Tuesday, August 25, 2020

Reflections after a Post Keynesian Workshop

Jessica Finnamore (Guest blogger)

Heterodox economics refers to any school of thought which is not accepted by the economic mainstream, or neoclassical economics. Post-Keynesian economics is a heterodox school of thought which believes (amongst other things) in high levels of government intervention, fundamental uncertainty, and that the economy is demand-driven rather than supply-constrained (as neoclassical economics says). Keynes himself was concerned with creating theories which were realistic and was even willing to reject theories he had previously supported if empirical evidence disproved them.

Some Post-Keynesian ideas have been adopted into the mainstream; following the 2008 financial crisis, the mainstream had little to no explanation for what had caused the housing market crash and so they adopted the post-Keynesian idea of speculative bubbles, a phrase which is now frequent in mainstream literature. Post-Keynesian ideas are also relevant in the current pandemic, with the UK government pursuing expansionary fiscal policy such as furlough payments to stimulate the economy, something which Keynes believed in strongly.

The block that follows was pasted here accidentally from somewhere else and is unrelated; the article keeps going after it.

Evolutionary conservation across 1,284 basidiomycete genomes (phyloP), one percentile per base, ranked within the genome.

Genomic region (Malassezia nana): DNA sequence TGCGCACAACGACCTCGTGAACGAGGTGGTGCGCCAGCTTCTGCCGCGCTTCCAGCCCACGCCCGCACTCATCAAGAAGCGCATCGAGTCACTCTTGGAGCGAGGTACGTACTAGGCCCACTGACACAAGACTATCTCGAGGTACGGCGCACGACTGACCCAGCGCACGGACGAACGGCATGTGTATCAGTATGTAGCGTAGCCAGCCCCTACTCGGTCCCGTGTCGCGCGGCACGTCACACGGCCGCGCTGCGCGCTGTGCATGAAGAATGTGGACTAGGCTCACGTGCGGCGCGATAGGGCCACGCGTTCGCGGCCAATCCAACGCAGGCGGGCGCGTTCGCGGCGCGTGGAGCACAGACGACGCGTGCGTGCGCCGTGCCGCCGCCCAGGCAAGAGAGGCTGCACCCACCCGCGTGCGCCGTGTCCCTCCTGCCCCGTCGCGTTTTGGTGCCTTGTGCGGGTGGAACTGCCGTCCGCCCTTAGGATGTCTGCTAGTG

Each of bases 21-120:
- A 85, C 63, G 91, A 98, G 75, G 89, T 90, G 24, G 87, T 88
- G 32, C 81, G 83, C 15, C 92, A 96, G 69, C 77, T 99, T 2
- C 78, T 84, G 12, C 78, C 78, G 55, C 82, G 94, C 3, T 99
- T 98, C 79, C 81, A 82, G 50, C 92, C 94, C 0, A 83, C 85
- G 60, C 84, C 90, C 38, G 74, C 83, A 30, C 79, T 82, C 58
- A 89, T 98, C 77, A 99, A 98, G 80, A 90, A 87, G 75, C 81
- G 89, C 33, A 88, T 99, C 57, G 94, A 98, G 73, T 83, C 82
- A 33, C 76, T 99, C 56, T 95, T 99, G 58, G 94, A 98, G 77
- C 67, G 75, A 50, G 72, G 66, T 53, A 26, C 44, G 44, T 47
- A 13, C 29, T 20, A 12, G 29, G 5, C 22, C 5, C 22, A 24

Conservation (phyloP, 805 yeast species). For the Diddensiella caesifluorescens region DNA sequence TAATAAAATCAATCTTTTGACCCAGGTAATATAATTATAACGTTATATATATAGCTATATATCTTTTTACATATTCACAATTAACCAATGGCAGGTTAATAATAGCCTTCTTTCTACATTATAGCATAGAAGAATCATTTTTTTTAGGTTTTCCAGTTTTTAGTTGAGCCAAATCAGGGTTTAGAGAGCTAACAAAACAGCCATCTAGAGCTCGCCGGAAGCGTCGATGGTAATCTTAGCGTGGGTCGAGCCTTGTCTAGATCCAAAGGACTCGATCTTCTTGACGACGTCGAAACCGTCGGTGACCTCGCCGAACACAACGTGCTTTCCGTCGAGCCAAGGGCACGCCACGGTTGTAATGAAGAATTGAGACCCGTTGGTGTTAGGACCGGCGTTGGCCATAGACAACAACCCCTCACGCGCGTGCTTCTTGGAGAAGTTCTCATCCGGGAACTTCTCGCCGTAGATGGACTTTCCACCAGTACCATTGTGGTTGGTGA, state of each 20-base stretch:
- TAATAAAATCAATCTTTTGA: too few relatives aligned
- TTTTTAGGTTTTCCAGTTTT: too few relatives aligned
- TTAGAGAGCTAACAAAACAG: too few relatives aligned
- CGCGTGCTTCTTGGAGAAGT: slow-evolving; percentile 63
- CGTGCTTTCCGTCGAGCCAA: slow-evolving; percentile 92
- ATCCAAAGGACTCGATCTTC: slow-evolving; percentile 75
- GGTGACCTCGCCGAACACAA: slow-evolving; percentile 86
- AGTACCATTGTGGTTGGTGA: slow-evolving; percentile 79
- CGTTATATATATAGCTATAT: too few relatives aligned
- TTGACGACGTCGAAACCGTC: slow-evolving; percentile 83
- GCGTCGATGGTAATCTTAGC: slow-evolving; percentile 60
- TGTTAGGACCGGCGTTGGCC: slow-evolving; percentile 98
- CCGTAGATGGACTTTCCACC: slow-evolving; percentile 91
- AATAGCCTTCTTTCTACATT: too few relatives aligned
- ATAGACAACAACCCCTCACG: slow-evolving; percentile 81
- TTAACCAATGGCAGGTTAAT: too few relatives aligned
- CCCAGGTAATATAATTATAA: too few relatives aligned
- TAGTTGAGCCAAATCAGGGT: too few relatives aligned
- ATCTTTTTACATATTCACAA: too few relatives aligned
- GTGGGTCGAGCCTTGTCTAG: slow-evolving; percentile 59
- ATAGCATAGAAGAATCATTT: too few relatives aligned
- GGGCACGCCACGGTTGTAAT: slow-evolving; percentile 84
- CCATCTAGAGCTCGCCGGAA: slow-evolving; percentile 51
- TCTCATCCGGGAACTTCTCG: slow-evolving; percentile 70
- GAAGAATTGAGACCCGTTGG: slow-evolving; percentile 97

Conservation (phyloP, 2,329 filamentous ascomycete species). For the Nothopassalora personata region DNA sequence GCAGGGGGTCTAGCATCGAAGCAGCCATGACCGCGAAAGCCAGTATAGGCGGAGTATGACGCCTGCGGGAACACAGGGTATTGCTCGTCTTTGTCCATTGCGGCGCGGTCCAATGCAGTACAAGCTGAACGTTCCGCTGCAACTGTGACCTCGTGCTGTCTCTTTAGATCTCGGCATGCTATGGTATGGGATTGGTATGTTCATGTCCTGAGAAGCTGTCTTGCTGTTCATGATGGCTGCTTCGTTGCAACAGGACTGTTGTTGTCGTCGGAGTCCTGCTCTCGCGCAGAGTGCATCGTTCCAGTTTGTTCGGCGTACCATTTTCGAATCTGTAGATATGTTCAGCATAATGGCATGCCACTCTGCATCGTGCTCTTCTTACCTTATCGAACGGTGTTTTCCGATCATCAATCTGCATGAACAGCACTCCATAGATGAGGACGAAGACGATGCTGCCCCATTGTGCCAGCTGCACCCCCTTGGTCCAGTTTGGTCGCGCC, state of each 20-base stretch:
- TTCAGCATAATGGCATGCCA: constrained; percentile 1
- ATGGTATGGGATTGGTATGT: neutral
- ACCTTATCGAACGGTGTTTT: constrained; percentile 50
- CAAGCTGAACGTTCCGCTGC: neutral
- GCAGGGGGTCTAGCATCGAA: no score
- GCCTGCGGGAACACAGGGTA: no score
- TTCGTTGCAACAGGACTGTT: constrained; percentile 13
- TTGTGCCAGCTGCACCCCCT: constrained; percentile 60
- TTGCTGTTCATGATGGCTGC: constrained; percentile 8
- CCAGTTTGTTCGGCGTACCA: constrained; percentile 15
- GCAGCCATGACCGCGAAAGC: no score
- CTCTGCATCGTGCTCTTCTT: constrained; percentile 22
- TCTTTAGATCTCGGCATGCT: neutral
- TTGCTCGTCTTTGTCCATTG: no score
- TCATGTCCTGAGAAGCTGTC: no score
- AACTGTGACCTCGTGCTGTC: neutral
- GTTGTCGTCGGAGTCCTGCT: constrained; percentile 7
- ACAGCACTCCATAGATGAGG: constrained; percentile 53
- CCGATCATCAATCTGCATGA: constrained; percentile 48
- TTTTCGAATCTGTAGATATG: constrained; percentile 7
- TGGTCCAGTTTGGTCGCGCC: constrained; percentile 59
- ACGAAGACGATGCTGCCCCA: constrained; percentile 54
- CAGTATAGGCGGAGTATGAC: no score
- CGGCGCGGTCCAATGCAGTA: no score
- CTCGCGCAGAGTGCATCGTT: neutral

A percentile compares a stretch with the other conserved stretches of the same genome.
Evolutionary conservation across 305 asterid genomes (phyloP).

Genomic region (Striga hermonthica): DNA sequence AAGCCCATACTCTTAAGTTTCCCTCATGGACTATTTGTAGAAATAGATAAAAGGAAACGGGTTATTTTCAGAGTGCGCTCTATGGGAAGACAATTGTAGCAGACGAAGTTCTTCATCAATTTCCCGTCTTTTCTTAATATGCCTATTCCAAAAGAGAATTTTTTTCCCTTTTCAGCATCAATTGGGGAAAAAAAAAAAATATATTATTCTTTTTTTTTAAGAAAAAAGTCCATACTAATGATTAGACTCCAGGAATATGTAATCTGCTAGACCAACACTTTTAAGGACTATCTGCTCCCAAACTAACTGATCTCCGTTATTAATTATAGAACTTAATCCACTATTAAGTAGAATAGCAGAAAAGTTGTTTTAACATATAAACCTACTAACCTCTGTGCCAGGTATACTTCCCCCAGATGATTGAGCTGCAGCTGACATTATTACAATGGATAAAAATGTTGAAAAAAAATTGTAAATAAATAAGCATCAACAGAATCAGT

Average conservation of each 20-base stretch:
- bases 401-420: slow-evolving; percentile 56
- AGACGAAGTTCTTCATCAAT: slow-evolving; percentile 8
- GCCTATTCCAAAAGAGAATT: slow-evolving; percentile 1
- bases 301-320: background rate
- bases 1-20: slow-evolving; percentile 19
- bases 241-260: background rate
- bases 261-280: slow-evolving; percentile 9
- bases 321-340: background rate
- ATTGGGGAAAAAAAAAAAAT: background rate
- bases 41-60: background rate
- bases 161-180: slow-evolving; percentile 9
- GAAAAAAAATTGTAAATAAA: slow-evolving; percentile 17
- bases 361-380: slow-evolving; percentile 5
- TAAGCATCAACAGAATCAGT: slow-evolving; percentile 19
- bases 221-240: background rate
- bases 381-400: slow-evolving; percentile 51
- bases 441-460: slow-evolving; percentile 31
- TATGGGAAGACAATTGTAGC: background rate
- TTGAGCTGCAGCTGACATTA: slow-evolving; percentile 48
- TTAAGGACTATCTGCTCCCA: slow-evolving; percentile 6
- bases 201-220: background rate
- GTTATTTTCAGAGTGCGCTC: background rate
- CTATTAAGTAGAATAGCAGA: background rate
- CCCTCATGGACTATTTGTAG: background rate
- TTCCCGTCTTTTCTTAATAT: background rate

Fortunately, I have a module on schools of thought in economics at my university (the University of Leeds), which explores heterodox ideas including post-Keynesianism, feminist economics, Austrian economics and Marxism, as well as discussing why pluralism is important in economics. However, I had already been studying economics for 2 years at school before I got to university, and we had never been taught that the graphs and theories we were learning came from mainstream economics. We were never shown the issues of neoclassical economics such as its failure to apply to the real world and the vast oversimplifications of its models. Furthermore, even at university, we have just one module on heterodox economics and the rest of the modules have a clear undertone of neoclassical theory.

Personally, I was driven to search for heterodox alternatives because I began to realise how unrealistic mainstream economics is and that means that neoclassical economics has led to many (if not all) of the issues in our society such as inequality and environmental damage. Heterodox schools such as post-Keynesianism are concerned with creating more realistic models and I believe this is where we have a greater need for pluralism in economics.

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